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Pray for All Who are in Authority

Prayer is an important part of a Christian's life. The Scriptures tell us to "pray with ceasing" (1Thess. 5:17), which means that prayer must be a never-ending habit and part of our daily routines as long as we live in this world. Jesus presented a great example of prayer, for He was constantly engaged with His Father through prayer. If we imitate the Lord's example of prayer, then we will know what it means to pray without ceasing.

Among the many prayers that Christians are obligated and privileged to make are those given on behalf of persons in authority. Consider carefully the instructions of 1Timothy 2:1-4:

1First of all, then, I urge that entreaties and prayers, petitions and thanksgivings, be made on behalf of all men, 2for kings and all who are in authority, so that we may lead a tranquil and quiet life in all godliness and dignity. 3This is good and acceptable in the sight of God our Savior, 4who desires all men to be saved and to come to the knowledge of the truth.

In a general sense, this passage demands that we pray for all men. The objective of our prayers for them should be that they would be saved and come to the knowledge of the truth according to the will of God. In a more specific sense, this passage directs us to pray for persons in authority. The objective of our prayers on their behalf is also given here, and we should pay close attention to it.

Notice that we are to pray for persons in authority "so that we may lead a tranquil and quiet life in all godliness and dignity." Our specific interest in praying for governing authorities is actually our own welfare. This may seem selfish at first, but this is not the case. The individuals in authority are also covered by our prayers for all men, so we have interest in their personal, spiritual well-being also. However, our particular interest in their roles as governing authorities has to do with the responsibilities they have in those roles. God has ordained the authority of their offices for the good of all men, for the reward of the good, and for the punishment of evildoers (Rom. 13:1-4; 1Pet. 2:13-14). They have not obtained authority for their own private benefit but for the benefit of all men. Therefore, we ought to pray that they may fulfill their duties in these roles well so that we and all men can live in tranquility and quietness.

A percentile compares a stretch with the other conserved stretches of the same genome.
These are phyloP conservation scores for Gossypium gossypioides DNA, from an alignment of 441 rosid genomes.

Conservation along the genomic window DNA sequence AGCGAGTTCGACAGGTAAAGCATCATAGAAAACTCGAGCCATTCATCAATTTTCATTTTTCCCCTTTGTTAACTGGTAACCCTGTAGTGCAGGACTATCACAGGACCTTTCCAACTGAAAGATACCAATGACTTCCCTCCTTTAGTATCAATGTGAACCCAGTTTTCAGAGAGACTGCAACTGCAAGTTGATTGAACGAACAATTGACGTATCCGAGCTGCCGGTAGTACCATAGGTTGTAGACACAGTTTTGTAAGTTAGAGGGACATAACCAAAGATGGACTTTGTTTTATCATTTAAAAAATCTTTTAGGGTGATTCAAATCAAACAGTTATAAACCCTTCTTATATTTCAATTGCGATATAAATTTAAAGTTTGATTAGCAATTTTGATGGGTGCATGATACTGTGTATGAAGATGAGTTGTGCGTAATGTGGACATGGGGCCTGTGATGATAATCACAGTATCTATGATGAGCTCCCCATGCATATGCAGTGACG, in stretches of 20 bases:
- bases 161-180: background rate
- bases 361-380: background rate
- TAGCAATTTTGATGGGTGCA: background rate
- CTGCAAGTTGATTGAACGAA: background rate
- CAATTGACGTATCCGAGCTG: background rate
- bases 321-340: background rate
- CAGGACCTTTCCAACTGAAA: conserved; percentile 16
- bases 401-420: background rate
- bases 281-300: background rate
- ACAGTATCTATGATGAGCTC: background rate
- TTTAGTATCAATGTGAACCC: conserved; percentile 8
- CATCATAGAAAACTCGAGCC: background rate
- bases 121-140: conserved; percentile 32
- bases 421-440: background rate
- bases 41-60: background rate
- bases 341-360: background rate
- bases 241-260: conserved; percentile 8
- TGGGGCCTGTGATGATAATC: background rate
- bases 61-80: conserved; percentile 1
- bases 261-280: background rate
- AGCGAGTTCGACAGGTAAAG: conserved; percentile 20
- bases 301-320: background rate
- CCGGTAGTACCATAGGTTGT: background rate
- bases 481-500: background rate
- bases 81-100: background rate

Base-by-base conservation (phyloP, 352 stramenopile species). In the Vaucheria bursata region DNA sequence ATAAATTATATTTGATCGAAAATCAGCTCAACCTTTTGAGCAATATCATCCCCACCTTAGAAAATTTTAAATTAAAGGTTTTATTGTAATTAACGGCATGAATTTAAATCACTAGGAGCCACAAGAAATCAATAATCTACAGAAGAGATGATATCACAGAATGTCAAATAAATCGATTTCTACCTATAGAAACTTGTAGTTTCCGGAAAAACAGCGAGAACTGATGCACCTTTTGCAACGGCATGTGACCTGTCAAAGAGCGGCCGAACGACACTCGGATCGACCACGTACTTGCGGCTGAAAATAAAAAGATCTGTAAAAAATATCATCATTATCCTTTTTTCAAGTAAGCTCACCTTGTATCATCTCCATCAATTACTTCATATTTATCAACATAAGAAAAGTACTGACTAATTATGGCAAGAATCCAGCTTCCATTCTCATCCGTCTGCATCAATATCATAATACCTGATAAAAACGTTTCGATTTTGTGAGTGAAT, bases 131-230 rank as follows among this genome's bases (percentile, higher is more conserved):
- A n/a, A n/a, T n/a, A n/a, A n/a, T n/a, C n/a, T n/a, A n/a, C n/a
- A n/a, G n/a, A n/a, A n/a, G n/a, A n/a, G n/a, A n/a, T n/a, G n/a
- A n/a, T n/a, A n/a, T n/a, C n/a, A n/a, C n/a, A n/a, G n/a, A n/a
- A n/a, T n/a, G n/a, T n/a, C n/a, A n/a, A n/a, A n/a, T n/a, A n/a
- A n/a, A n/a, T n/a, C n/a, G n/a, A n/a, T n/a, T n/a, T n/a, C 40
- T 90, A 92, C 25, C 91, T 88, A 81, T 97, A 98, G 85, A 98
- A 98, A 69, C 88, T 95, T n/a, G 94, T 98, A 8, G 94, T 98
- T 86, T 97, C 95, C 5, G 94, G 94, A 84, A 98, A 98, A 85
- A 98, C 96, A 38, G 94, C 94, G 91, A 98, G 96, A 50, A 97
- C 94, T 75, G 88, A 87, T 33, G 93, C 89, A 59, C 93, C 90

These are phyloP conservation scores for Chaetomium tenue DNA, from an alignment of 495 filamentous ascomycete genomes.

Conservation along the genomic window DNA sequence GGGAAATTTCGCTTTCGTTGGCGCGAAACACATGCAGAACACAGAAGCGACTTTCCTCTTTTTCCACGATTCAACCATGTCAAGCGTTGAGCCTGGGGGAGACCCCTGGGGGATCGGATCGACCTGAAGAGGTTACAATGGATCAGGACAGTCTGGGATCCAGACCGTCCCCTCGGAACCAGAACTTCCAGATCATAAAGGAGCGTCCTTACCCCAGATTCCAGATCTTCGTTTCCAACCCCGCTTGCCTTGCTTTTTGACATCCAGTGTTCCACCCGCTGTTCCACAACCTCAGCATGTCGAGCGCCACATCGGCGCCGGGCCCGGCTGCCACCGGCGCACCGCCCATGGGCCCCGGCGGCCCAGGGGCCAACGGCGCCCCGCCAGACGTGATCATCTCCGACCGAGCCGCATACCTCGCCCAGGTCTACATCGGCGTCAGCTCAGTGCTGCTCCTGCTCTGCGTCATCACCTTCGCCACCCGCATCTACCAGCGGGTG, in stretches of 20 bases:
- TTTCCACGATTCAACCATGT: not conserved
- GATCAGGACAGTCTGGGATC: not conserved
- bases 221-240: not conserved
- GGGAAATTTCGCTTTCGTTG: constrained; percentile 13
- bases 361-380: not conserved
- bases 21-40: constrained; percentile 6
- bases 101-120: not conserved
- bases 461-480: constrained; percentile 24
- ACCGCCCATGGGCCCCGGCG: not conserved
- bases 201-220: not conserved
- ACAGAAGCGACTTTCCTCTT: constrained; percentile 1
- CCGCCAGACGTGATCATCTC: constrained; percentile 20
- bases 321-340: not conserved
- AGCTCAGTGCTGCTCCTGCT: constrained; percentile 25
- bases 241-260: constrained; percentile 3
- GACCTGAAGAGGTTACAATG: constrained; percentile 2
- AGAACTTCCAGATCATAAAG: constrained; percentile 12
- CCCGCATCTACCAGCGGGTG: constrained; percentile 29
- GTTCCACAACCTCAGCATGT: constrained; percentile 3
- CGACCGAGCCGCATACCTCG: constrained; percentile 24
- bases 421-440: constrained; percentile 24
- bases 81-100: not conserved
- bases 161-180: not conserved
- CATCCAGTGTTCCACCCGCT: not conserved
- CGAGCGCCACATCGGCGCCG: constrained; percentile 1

Such a prayer is similar to that which God commanded of the Jews when they were going into exile in Babylon. Through the prophet Jeremiah, God said, "Seek the welfare of the city where I have sent you into exile, and pray to the LORD on its behalf; for in its welfare you will have welfare" (Jer. 29:7). It was likely unthinkable to the Jews to consider praying for the welfare of their own conquerors. After all, these were the people that destroyed Jerusalem and the temple and deported the Jews into captivity. However, God explained that this was practical for them because the welfare of their captors would be their own welfare. Consideration of the Jews' situation reminds us that, while we are citizens of heaven (Phil. 3:20), there is wisdom in soliciting God's blessings upon the earthly nation of which we are citizens.

The instructions of 1Timothy 2:1-4 do not require us to pray for persons in authority to succeed in advancing their political agendas or personal ambitions. The specific objective given for our prayers is "so that we may lead a tranquil and quiet life in all godliness and dignity." Many political agendas and personal ambitions run contrary to this God-given objective, so our prayers may actually invoke a providential barrier to our leaders' political intentions. In the case of the Jews in Babylon, God certainly did not expect for them to ask Him to bless the godless works of the leaders of Babylon, but rather they were to pray for the welfare of the city. Likewise, we are not to pray for the success of politicians who have godless agendas, but rather we should pray that our governing authorities will do what is right in the sight of God so that the nation will be benefitted.

As we offer these prayers to God on behalf of all who are in authority, we should recall the principle of Proverbs 14:34: "Righteousness exalts a nation, but sin is a disgrace to any people." Prayers for all who are in authority should be given with a view toward righteousness, for it is righteousness that will benefit the nation most of all. "When the righteous increase, the people rejoice, but when a wicked man rules, people groan" (Prov. 29:2). Therefore, if we would see our nation exalted, seek our own welfare and the welfare of all men, and lead a tranquil and quiet life in all godliness and dignity, then let us continuously pray for all who are in authority. "This is good and acceptable in the sight of God our Savior."

Stacey E. Durham




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